Syrian-Style Shakriya With Rice

"Pronounced "shack-ree-ay", this is a yogurt-based dish that can be made with beef, lamb, or chicken. If you decide to make with beef as I usually do, the meat must be boiled separately in beef stock for a minimum of 3 hours to make it melt-in-your-mouth tender for the best results. This dish is best paired with arabic-style rice and if preferred, a salad. I have tried this recipe with American and Greek style yogurts but they do give the best results. The American yogurt is not sour enough and forms little balls that separate out of the liquid and the Greek yogurt is often too thick and is not the right consistency. Arabic yogurt can be found in most Arabic or Halal grocery stores. Also, if making the rice, I usually use Ghee but if you cannot find it, butter is a good substitute. Margarine is not as it contains too much water and evaporates without doing its job, browning the vermicelli. Also, some find it easy to pre-blend the corn starch into the milk before adding it to the yogurt. Doing this will not harm the recipe. I have always used a non-stick pan. If you do not have one, be sure it does not stick to the bottom or burn by stirring quickly and consistantly and use a lower temperature. Be sure to soak the rice for at least 2 hours and wash it until its water is no longer cloudy before cooking."
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Ready In:
13 cups


  • 2 (32 ounce) containers of arabic-style yogurt (Romi's, Arz)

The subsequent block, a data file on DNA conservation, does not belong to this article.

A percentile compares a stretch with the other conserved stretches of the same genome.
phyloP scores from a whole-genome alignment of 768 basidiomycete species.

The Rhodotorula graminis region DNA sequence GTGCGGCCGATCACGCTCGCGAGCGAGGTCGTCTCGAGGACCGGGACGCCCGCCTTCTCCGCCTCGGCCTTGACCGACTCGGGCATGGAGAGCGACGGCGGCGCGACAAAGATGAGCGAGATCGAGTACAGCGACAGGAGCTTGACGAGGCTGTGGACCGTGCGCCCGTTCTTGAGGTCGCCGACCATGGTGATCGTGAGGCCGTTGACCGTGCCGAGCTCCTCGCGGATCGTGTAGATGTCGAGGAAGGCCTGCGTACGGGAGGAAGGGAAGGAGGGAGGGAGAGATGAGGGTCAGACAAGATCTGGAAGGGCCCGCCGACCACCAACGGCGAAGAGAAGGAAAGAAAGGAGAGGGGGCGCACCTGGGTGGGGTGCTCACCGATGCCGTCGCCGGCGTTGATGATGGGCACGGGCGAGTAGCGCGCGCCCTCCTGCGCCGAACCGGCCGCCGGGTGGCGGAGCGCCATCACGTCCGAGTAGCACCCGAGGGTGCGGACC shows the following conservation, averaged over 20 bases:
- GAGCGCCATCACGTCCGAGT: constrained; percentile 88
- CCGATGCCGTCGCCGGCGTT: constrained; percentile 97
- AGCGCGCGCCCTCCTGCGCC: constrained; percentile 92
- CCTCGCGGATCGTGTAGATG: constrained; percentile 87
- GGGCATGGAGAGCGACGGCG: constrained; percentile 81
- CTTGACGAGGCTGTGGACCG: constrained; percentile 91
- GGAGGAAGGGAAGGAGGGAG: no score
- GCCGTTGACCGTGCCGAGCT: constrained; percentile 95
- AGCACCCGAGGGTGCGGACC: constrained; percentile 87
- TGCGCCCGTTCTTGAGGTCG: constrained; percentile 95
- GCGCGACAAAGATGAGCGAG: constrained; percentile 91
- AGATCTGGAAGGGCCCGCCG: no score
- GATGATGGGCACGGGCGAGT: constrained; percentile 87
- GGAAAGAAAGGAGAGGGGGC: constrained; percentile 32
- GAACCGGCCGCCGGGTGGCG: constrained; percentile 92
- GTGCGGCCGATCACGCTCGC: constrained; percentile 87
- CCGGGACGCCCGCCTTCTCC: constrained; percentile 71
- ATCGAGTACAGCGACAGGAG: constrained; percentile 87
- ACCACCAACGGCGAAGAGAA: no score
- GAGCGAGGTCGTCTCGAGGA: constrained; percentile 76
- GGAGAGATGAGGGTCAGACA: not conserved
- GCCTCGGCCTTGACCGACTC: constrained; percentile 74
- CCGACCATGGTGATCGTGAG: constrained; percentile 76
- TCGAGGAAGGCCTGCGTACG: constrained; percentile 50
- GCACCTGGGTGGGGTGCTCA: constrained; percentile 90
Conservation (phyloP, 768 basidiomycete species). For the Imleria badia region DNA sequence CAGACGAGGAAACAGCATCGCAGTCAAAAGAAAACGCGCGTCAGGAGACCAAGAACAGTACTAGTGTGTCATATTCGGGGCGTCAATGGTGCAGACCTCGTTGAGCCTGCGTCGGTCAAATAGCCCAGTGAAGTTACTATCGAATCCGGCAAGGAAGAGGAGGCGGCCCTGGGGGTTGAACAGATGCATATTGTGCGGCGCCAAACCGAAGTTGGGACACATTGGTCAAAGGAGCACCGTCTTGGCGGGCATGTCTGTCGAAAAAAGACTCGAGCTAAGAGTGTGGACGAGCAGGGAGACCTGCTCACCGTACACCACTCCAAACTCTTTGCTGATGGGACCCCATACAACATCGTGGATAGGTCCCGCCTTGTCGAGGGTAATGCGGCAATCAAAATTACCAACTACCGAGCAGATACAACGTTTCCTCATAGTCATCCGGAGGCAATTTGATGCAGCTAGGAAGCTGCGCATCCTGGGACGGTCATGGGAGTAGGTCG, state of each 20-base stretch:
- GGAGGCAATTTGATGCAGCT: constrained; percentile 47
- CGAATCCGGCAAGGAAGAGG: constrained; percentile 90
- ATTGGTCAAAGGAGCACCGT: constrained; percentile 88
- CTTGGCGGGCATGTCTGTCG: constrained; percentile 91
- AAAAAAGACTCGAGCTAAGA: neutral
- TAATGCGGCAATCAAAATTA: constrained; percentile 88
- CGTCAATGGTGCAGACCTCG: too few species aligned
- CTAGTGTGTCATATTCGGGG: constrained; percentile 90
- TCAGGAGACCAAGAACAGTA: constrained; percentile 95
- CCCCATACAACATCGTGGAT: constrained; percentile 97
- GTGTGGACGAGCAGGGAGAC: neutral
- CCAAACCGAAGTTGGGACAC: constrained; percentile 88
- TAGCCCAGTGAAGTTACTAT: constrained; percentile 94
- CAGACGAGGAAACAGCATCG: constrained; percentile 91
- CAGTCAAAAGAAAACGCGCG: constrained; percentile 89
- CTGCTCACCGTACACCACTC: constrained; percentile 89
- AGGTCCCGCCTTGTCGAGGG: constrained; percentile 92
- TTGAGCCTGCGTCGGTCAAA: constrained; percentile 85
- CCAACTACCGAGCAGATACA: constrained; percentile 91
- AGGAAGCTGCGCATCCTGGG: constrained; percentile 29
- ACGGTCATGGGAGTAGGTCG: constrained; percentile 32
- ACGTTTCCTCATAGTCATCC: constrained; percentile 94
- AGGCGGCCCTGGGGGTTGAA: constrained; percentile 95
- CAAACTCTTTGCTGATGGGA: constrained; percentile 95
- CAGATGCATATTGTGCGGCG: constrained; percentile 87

• 32 ounces meat, cubed
  • 8 ounces milk, halved
  • 2 tablespoons cornstarch, halved
  • 1 beef stock cube, depending on meat used
  • 2 eggs
  • arabic rice (optional)
  • 32 ounces medium grain rice
  • 8 ounces vermicelli, uncooked
  • 5 tablespoons butter


  • Boil meat in a stock pot until fork tender in broth or whatever seasings you usually use. Boiling time will vary depending on type of meat used and cut of meat chosen. Obviously, chicken will not take as long as beef or lamb. This step may take up to 3 hours.
  • Get an 8 QT non-stick pot ready. In a blender, blend one container of yogurt, one tablespoon of corn starch, 1/2 cup of milk and one egg until well blended. Pour into waiting pot.
  • Repeat with second container of yogurt.
  • Place 8 QT pot on medium heat and stir continually until thickened. DO NOT LET IT BOIL! During this time, add the buillon cube, but crush it first to make sure it dissolves faster. You will know it is done when it is really starting to stick to the sides of the pan and coats a spoon. This step should be about 15 minutes.
  • Salt the yogurt sauce to taste, but be careful not to cover its natural sourness. That is the heart of the dish. If you feel it may be a tad too thick, add some water, 1/4 cup at a time. This also helps if you have added too much salt. Add the meat to the yogurt sauce at this time.
  • In a large pot with a tight-fitting lid, heat it just enough to melt the butter. Add the vermicelli and stir. Turn up heat so the vermicelli begins to "fry" and turn a golden-brown color. Remove from heat if it burns or gets too dark brown. This step should be about 5 minutes.